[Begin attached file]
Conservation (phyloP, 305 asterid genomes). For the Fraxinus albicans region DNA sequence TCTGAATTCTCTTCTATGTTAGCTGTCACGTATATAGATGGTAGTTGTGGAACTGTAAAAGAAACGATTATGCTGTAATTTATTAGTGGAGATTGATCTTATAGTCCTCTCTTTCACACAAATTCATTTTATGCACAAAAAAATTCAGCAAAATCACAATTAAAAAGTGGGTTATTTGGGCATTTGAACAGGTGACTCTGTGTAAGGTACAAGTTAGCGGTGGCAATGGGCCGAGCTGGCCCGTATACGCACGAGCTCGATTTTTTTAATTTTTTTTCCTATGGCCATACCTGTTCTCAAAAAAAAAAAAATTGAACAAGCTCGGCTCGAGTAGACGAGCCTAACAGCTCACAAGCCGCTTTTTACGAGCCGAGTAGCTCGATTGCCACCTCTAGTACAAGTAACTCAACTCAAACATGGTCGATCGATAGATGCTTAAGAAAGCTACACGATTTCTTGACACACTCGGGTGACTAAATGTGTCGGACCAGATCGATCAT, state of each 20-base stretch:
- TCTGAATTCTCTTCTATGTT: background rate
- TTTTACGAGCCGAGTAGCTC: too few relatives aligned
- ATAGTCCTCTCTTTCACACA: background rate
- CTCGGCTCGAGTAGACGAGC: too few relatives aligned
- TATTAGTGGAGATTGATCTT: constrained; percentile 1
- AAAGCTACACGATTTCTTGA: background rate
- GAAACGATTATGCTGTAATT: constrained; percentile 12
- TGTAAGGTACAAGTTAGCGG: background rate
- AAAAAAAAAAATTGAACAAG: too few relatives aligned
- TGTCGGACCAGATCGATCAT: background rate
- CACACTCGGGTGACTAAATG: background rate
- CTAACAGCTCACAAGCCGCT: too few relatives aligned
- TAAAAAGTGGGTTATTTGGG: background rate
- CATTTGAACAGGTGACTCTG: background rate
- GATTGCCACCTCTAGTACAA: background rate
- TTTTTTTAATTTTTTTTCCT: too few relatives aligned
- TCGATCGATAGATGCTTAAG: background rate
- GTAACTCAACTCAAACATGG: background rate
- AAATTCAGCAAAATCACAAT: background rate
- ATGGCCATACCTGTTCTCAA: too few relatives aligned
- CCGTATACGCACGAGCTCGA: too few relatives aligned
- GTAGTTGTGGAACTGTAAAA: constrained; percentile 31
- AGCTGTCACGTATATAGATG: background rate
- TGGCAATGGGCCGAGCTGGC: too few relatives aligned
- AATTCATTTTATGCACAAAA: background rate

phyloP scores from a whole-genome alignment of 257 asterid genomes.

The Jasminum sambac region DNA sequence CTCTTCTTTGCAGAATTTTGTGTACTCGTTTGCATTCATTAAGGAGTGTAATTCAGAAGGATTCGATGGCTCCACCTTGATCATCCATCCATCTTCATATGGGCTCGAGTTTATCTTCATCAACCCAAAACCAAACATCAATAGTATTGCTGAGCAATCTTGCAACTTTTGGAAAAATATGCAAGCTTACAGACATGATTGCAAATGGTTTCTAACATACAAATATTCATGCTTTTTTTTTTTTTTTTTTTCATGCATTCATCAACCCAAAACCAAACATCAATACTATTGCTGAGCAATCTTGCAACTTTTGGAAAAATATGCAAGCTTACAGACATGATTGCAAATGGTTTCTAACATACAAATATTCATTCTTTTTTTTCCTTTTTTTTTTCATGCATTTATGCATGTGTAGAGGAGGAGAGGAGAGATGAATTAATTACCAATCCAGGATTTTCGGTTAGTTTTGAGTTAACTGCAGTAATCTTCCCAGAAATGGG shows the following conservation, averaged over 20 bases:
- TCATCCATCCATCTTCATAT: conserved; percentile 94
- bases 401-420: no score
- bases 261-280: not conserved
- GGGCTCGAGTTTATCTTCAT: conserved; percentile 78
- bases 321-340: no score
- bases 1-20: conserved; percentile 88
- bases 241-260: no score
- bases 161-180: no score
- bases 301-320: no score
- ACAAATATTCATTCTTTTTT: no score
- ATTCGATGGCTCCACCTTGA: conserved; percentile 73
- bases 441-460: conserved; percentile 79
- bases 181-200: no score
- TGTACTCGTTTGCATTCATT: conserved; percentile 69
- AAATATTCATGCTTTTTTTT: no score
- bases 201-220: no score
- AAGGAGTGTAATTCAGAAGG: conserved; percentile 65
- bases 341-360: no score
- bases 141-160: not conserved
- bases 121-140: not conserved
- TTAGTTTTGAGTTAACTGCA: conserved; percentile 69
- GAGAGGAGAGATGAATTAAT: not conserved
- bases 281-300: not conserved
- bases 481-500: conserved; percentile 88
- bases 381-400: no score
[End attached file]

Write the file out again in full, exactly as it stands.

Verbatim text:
Conservation (phyloP, 305 asterid genomes). For the Fraxinus albicans region DNA sequence TCTGAATTCTCTTCTATGTTAGCTGTCACGTATATAGATGGTAGTTGTGGAACTGTAAAAGAAACGATTATGCTGTAATTTATTAGTGGAGATTGATCTTATAGTCCTCTCTTTCACACAAATTCATTTTATGCACAAAAAAATTCAGCAAAATCACAATTAAAAAGTGGGTTATTTGGGCATTTGAACAGGTGACTCTGTGTAAGGTACAAGTTAGCGGTGGCAATGGGCCGAGCTGGCCCGTATACGCACGAGCTCGATTTTTTTAATTTTTTTTCCTATGGCCATACCTGTTCTCAAAAAAAAAAAAATTGAACAAGCTCGGCTCGAGTAGACGAGCCTAACAGCTCACAAGCCGCTTTTTACGAGCCGAGTAGCTCGATTGCCACCTCTAGTACAAGTAACTCAACTCAAACATGGTCGATCGATAGATGCTTAAGAAAGCTACACGATTTCTTGACACACTCGGGTGACTAAATGTGTCGGACCAGATCGATCAT, state of each 20-base stretch:
- TCTGAATTCTCTTCTATGTT: background rate
- TTTTACGAGCCGAGTAGCTC: too few relatives aligned
- ATAGTCCTCTCTTTCACACA: background rate
- CTCGGCTCGAGTAGACGAGC: too few relatives aligned
- TATTAGTGGAGATTGATCTT: constrained; percentile 1
- AAAGCTACACGATTTCTTGA: background rate
- GAAACGATTATGCTGTAATT: constrained; percentile 12
- TGTAAGGTACAAGTTAGCGG: background rate
- AAAAAAAAAAATTGAACAAG: too few relatives aligned
- TGTCGGACCAGATCGATCAT: background rate
- CACACTCGGGTGACTAAATG: background rate
- CTAACAGCTCACAAGCCGCT: too few relatives aligned
- TAAAAAGTGGGTTATTTGGG: background rate
- CATTTGAACAGGTGACTCTG: background rate
- GATTGCCACCTCTAGTACAA: background rate
- TTTTTTTAATTTTTTTTCCT: too few relatives aligned
- TCGATCGATAGATGCTTAAG: background rate
- GTAACTCAACTCAAACATGG: background rate
- AAATTCAGCAAAATCACAAT: background rate
- ATGGCCATACCTGTTCTCAA: too few relatives aligned
- CCGTATACGCACGAGCTCGA: too few relatives aligned
- GTAGTTGTGGAACTGTAAAA: constrained; percentile 31
- AGCTGTCACGTATATAGATG: background rate
- TGGCAATGGGCCGAGCTGGC: too few relatives aligned
- AATTCATTTTATGCACAAAA: background rate

phyloP scores from a whole-genome alignment of 257 asterid genomes.

The Jasminum sambac region DNA sequence CTCTTCTTTGCAGAATTTTGTGTACTCGTTTGCATTCATTAAGGAGTGTAATTCAGAAGGATTCGATGGCTCCACCTTGATCATCCATCCATCTTCATATGGGCTCGAGTTTATCTTCATCAACCCAAAACCAAACATCAATAGTATTGCTGAGCAATCTTGCAACTTTTGGAAAAATATGCAAGCTTACAGACATGATTGCAAATGGTTTCTAACATACAAATATTCATGCTTTTTTTTTTTTTTTTTTTCATGCATTCATCAACCCAAAACCAAACATCAATACTATTGCTGAGCAATCTTGCAACTTTTGGAAAAATATGCAAGCTTACAGACATGATTGCAAATGGTTTCTAACATACAAATATTCATTCTTTTTTTTCCTTTTTTTTTTCATGCATTTATGCATGTGTAGAGGAGGAGAGGAGAGATGAATTAATTACCAATCCAGGATTTTCGGTTAGTTTTGAGTTAACTGCAGTAATCTTCCCAGAAATGGG shows the following conservation, averaged over 20 bases:
- TCATCCATCCATCTTCATAT: conserved; percentile 94
- bases 401-420: no score
- bases 261-280: not conserved
- GGGCTCGAGTTTATCTTCAT: conserved; percentile 78
- bases 321-340: no score
- bases 1-20: conserved; percentile 88
- bases 241-260: no score
- bases 161-180: no score
- bases 301-320: no score
- ACAAATATTCATTCTTTTTT: no score
- ATTCGATGGCTCCACCTTGA: conserved; percentile 73
- bases 441-460: conserved; percentile 79
- bases 181-200: no score
- TGTACTCGTTTGCATTCATT: conserved; percentile 69
- AAATATTCATGCTTTTTTTT: no score
- bases 201-220: no score
- AAGGAGTGTAATTCAGAAGG: conserved; percentile 65
- bases 341-360: no score
- bases 141-160: not conserved
- bases 121-140: not conserved
- TTAGTTTTGAGTTAACTGCA: conserved; percentile 69
- GAGAGGAGAGATGAATTAAT: not conserved
- bases 281-300: not conserved
- bases 481-500: conserved; percentile 88
- bases 381-400: no score